One of the first signs of getting sick is a fever. You feel hot or "flushed" as your grandmother used to say, your joints may ache, and you might feel sweaty or chilled. Today everyone is checking their temperature since fever is an early sign of COVID-19. But how high does your temperature have to be before it's considered a fever?
What is a Fever?
Despite what kitchen cleaner ads tell us, viruses and bacteria are not very strong. They can be killed by high temperatures. When you have a fever, it's your body's way of fighting off infection by getting too hot for the virus or bacteria to survive. If you've had an infected cut, and noticed the area was warm, that's a localized fever, busy killing bacteria around the cut.
Normal Body Temperature
The normal body temperature range is between 97.5-99.6 degrees Fahrenheit. It used to be thought the "normal" was 98.6 F, but studies have shown the average is a bit lower. As with anything else, the best thing to do is know what your usual temperature is and work from that.
You should know what your normal body temperature is because a few degrees difference can be important when discussing fever. For instance, if your temperature is normally 97 degrees, you might have a fever if your temperature is a "normal" 98.6. On the other hand, if your regular temperature is 99 degrees, you would not have a fever if your temperature was 99.1 degrees.
Levels of Fevers
Your body temperature fluctuates depending on the weather and time of day, and factors like gender, weight, and exercise. If you've been working out in the middle of a hot day, your temperature is probably higher than usual. Fever is a body process that raises your core temperature and keeps it up until the infection is gone.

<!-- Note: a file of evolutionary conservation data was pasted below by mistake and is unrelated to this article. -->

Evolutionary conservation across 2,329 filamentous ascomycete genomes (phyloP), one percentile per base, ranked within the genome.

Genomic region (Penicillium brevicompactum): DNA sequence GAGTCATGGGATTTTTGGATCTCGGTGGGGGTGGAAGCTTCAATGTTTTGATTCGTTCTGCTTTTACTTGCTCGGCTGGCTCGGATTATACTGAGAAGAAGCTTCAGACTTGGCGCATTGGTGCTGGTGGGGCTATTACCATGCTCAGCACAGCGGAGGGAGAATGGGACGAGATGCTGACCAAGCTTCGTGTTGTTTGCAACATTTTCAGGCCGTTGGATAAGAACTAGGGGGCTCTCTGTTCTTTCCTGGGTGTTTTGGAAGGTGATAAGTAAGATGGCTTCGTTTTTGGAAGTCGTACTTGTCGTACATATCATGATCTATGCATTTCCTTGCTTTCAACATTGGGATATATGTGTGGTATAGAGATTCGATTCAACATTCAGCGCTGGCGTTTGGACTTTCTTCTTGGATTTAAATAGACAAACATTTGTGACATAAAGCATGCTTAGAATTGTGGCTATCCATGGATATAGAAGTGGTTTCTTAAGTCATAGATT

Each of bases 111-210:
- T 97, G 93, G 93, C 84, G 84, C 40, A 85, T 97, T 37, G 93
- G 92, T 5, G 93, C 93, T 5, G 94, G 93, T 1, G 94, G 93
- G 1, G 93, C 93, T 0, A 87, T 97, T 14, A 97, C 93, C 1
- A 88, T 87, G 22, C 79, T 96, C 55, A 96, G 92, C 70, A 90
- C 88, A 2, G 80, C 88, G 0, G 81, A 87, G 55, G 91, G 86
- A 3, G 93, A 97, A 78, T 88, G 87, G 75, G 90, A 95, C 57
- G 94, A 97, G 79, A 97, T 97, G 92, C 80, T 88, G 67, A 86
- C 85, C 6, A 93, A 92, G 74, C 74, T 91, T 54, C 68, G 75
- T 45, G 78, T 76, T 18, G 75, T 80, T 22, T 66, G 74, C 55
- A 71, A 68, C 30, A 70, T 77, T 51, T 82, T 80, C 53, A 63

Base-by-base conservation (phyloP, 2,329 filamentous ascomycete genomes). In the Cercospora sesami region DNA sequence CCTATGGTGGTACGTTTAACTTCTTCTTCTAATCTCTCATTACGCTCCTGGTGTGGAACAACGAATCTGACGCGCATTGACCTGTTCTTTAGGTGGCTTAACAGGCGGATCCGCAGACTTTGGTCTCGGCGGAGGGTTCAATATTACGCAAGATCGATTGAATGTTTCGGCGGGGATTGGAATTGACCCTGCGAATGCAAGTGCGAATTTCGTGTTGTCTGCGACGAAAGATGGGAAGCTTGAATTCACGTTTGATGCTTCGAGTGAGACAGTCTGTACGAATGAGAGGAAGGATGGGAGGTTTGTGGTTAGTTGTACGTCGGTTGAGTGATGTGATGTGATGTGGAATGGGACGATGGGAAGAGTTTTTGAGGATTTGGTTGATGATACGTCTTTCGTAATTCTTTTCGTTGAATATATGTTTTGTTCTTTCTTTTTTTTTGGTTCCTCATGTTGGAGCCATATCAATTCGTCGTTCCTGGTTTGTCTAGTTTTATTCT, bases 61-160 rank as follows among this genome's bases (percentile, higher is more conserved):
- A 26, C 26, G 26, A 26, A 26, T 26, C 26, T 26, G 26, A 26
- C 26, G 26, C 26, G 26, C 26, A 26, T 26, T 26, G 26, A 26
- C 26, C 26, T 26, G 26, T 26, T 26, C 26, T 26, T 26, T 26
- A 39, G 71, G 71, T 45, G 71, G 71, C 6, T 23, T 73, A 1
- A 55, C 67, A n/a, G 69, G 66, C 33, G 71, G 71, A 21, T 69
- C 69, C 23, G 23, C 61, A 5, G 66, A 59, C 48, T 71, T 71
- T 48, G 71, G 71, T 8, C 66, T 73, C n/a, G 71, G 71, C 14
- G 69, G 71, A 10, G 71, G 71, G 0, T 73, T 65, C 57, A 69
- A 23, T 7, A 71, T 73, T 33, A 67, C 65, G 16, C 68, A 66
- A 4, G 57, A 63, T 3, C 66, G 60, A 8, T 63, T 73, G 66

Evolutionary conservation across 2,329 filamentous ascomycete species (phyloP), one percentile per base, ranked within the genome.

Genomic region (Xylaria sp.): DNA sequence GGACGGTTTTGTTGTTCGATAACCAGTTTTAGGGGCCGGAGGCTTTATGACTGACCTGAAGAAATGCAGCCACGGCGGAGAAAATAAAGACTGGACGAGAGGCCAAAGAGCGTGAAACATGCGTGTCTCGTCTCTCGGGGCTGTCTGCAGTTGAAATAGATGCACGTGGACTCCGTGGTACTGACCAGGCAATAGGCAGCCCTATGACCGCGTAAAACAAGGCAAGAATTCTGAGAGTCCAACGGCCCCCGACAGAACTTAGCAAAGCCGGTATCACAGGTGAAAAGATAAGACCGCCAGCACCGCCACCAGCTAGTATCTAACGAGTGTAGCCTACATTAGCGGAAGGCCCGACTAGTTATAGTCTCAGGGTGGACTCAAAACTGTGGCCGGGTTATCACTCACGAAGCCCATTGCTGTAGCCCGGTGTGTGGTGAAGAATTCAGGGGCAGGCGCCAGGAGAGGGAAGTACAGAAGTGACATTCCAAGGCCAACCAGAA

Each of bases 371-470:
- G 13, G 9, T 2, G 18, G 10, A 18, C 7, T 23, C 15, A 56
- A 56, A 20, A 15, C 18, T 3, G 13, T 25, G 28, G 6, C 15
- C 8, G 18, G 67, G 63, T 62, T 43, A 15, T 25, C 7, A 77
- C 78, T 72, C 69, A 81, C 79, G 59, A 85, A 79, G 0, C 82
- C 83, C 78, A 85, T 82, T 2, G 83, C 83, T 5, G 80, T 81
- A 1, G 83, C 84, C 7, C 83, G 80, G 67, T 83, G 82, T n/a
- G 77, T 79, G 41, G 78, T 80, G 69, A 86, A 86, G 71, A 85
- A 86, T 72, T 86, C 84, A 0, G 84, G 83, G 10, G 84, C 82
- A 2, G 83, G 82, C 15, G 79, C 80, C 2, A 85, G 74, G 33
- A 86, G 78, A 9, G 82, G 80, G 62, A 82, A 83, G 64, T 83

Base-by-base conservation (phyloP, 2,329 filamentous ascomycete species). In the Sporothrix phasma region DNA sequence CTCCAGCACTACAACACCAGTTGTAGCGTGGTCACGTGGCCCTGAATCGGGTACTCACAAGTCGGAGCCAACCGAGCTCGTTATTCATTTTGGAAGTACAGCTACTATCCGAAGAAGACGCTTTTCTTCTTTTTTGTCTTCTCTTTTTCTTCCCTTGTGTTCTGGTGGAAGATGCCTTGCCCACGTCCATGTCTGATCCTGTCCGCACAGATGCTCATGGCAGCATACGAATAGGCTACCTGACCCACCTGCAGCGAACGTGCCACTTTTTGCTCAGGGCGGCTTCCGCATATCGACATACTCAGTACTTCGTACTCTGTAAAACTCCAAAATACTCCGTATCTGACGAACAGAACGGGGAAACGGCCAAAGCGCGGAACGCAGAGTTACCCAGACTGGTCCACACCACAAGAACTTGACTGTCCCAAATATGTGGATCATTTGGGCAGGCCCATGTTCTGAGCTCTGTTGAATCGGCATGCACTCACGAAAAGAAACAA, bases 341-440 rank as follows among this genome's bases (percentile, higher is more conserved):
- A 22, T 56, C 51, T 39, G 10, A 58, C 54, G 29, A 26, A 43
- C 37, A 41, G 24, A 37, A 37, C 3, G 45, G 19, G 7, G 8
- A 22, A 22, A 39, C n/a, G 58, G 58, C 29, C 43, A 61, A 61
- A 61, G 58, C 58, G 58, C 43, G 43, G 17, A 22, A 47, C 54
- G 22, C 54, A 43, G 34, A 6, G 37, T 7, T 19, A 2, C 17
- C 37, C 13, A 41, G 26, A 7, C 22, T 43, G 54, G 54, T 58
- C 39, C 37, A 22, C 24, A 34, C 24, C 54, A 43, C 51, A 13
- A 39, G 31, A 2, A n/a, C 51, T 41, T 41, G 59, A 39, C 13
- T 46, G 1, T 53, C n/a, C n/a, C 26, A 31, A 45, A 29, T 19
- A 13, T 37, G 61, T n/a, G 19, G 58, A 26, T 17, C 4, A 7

Fevers are categorized by the grade or range of temperature.
99.0-100.3 degrees F
99.6-100.3 degrees F
99.7-100.9 degrees F.
100.4-102.6 degrees F
100.4-102.9 degrees F
100.9-104.0 degrees F.
>102.6 degrees F.
>102.9 degrees F
Fevers can also be classified by how long they last. Acute fevers last fewer than seven days; chronic fevers last more than 14 days. Some diseases have periodic or "intermittent" fevers that come and go during a 24-hour period.
A temperature above 106.7 degrees F is called hyperpyrexia. This extremely serious condition is often seen in heat stroke and means the body's cooling system has collapsed. Hyperpyrexia can lead to permanent brain damage, kidney failure, and even death if not treated immediately.
Treating Simple Fevers
Most fevers don't require medical intervention. Your pharmacist can give you over-the-counter medication to reduce fever, ease the pain, and get back to feeling better. If you have a fever, the pharmacy should be your first stop for medications and other remedies, since your doctor can't do much for a cold or flu. If you have something more serious and are prescribed medications such as an antibiotic or fever-reducer, you can your RxLess discount card to save at the pharmacy.